Every family tries to save money on electrical bills and if you have a house the solar system will alleviate that cost at least that is what Kris Currie thought to be true.
This Canadian resident designed an energy-creating home in order to save money on his energy bills by evading the tax, but unfortunately his plan did not go through.
He wanted to get off the grid by building such home, but was not successful although he produced his own energy. His house is in New Dominion, P.E.I. (Prince Edward Island); Canada was designed in every aspect to create energy.
Currie believed that he has succeeded in producing energy for which he should not pay a cent, but that did not happen when he received a bill for tax on every kilowatt produced per hour. This came as a shock to him since he already spent $46,000 on building his own solar paneled house, including $6,000 HST on materials like extra insulation and solar panels.
He did everything that was in his power to avoid this kind of tax, but the HST (harmonized sales tax) was still billed to his household. Yes, he was not billed by the Maritime Electric for the energy bills, but was still billed for the HST on every kilowatt-hour used as any customer would.
He built in his home 35 solar panels which were meant to generate all the needed electricity for a whole year round. Only the heating oil is excluded from HST on P.E.I., but other energy sources for heating such as wood or electricity are not.
This homeowner belongs to the P.E.I.’s net metering program meaning that individual homeowners can generate their own electricity and sending the excess into the grid in exchange for credits. The net allows them to draw electricity back out of the grid when the solar power cannot be generated at night without paying for it.
Naturally, Kris was not happy with this billing system and considers it nonsense because he uses his produced energy only for heating. Moreover, he has built his net-zero home without government assistance, and paid HST on the solar panels and the labor to have them installed. He said: “Oil’s exempt. Now that we’re producing electricity we’re getting charged for it.”
According to the reports of CBC his home is now generating more electricity than it uses, and the P.E.I.’s electricity grid receives the excess that is being later on sold to other Maritime Electric customers, who pay HST on what they use.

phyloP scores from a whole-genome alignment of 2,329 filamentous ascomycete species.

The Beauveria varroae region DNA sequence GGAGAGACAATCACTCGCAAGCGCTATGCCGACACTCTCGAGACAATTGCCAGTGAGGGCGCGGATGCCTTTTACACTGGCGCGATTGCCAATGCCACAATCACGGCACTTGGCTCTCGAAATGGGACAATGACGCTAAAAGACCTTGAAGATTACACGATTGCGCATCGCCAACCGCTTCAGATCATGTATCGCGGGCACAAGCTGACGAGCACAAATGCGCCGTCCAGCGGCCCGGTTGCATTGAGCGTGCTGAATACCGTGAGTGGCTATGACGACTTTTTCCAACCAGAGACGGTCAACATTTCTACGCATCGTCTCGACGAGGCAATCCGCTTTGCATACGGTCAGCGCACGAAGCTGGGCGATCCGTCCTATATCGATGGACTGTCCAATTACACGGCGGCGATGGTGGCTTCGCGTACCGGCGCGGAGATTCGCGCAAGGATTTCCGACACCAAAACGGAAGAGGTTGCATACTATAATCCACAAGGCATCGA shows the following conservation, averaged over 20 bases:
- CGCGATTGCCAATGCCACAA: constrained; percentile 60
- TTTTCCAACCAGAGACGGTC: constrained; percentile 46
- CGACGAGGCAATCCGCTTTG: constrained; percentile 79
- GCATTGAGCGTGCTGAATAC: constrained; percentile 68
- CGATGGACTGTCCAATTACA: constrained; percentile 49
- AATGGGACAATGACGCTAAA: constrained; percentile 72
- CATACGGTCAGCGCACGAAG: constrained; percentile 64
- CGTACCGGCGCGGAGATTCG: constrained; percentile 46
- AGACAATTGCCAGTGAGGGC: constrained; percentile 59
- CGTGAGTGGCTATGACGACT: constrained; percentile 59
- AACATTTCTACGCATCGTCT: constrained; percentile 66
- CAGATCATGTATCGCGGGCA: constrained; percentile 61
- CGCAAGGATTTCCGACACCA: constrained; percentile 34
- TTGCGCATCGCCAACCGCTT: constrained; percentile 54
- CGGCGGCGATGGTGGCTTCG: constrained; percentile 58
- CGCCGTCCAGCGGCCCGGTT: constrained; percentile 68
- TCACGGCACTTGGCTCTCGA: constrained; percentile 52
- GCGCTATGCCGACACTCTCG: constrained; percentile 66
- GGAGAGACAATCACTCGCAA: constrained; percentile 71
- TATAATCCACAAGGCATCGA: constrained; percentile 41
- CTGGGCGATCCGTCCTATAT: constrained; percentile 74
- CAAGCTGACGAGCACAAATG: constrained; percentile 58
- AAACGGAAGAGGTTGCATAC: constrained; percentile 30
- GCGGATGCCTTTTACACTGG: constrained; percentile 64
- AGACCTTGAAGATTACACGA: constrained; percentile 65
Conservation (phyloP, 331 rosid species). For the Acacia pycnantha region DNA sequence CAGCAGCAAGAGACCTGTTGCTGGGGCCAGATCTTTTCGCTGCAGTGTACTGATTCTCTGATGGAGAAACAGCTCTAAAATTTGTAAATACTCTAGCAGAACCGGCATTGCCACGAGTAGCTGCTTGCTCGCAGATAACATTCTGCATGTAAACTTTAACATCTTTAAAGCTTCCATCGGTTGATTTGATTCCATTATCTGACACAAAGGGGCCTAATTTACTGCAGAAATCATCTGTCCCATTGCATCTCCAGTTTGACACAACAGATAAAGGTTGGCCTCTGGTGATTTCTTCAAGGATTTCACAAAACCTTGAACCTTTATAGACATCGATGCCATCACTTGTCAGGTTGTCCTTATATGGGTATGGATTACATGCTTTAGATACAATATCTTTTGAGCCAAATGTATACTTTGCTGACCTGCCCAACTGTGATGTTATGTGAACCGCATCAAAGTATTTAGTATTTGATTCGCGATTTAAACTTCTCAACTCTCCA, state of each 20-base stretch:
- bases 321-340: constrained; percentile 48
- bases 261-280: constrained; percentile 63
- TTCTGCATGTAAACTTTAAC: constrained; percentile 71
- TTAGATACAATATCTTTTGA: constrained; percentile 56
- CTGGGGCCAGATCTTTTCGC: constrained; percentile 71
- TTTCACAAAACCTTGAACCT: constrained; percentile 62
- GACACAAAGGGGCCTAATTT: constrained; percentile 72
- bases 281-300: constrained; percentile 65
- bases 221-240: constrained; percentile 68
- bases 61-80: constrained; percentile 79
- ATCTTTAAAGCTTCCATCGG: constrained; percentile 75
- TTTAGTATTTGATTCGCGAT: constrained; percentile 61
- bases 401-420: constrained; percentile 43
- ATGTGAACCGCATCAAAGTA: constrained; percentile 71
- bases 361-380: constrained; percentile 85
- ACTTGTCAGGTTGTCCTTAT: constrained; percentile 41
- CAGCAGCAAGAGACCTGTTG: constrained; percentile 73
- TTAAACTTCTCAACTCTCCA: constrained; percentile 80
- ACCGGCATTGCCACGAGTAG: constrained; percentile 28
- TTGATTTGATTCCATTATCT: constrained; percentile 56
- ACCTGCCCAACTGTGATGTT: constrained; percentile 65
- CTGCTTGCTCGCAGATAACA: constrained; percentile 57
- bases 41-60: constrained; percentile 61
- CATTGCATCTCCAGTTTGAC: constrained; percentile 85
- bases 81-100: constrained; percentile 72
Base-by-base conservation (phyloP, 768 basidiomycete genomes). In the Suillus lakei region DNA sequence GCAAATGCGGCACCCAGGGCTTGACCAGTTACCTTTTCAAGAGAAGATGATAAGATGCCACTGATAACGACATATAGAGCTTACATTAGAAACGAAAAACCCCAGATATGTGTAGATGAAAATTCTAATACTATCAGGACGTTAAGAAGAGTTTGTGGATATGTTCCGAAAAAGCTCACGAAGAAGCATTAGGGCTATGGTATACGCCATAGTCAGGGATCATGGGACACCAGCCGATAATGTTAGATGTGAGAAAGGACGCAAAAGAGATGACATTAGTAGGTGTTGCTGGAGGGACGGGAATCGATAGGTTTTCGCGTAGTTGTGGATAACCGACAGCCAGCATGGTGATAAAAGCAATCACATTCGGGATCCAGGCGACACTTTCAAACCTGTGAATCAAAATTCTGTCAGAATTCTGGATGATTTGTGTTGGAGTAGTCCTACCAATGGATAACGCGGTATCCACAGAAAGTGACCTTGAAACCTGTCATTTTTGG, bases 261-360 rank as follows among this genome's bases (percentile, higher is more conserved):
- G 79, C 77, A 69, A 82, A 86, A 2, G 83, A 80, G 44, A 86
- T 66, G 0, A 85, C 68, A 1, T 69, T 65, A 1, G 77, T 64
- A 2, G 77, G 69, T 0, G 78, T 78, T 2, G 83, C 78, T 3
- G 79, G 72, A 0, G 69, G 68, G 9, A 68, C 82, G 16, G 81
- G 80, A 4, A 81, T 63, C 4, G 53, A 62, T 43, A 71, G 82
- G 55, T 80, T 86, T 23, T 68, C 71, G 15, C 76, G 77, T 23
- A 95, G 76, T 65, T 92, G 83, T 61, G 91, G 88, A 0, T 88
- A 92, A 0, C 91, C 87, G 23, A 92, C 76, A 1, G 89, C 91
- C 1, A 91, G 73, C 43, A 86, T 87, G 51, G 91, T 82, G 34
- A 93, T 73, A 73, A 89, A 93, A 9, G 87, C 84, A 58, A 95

Aside the fact that he wanted to save on his monthly bills, this system is eco and it will lower his family’s carbon footprint. Nonetheless, it will cost him a lot since he invested a lot in its solar system, and time has to pass so that it becomes sustainable.
“It all goes into cost at the end of the day, how many years payback will you get? …The quicker we can get a payback, the quicker this stuff’s going to get produced.”
He believes that this added tax is made on purpose by the government preventing the people to get off the grid. This for sure will discourage other homeowners from doing the same as everybody is on a cost basis when building a house and that includes energy consumption as well.
Kris fought for this charged sales tax to be removed for people who produce their own solar electricity and bank it with a local utility through a net metering program, and thanks to his ongoing campaign he did receive some financial relief from the P.E.I. government. The Canadian province removed the provincial portion of the HST from part of all residential electric bills. In a way this was a victory for Kris as this move has cut the tax on his electric bill for about a half.
According to reports of CBC the province had asked the Canada Revenue Agency for a ruling on the taxation of energy produced under its net metering program. It has been supported by the federal finance minister told P.E.I. Senator Percy Downe, who took the issue up and asked for a review of the situation with the P.E.I. government.
Nonetheless, the ruling confirmed that electricity is a taxable supply and Maritime Electric is required to charge HST on the full value of that supply, even if the customer is being credited for the electricity itself.
Todd Dupuis, P.E.I.’s executive director of climate change and environment, said that the province would introduce new incentives for solar energy in 2019.
Kris story went viral and many Canadians got interested in creating their own net-zero homes, but the only problem could be still the HST tax.